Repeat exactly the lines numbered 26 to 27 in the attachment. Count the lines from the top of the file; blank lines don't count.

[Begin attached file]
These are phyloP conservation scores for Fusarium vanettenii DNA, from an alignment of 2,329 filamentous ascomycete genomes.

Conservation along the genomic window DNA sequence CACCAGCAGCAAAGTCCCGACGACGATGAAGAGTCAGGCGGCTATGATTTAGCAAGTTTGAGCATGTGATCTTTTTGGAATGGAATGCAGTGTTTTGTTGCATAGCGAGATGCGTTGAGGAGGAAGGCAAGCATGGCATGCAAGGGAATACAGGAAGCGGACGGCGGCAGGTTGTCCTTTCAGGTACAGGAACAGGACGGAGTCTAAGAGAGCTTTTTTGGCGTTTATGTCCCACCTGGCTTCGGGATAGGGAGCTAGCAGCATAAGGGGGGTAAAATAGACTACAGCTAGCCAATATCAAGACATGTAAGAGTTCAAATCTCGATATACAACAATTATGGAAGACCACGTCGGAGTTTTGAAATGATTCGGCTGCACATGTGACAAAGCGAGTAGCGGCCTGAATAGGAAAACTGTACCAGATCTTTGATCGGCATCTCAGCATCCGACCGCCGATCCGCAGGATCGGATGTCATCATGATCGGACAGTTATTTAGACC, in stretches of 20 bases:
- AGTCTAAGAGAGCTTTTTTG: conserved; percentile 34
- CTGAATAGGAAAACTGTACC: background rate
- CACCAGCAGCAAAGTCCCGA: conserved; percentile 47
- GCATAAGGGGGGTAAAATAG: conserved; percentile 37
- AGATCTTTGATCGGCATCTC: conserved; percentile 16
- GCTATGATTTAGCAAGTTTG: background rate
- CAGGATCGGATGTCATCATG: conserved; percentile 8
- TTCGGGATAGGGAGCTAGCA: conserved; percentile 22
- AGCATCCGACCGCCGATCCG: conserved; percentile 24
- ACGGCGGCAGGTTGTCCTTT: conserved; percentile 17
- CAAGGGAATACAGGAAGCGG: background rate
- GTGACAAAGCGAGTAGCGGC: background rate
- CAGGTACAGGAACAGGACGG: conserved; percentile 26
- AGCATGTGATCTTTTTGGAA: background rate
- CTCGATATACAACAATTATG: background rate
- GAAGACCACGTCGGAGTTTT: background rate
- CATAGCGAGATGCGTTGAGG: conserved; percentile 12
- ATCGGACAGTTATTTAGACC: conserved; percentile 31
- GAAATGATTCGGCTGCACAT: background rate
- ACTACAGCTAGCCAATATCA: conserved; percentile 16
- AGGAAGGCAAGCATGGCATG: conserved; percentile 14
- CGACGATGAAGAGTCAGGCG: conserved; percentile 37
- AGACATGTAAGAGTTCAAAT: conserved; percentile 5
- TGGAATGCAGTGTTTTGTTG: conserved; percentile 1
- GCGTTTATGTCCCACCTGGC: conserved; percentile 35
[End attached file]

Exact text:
- TGGAATGCAGTGTTTTGTTG: conserved; percentile 1
- GCGTTTATGTCCCACCTGGC: conserved; percentile 35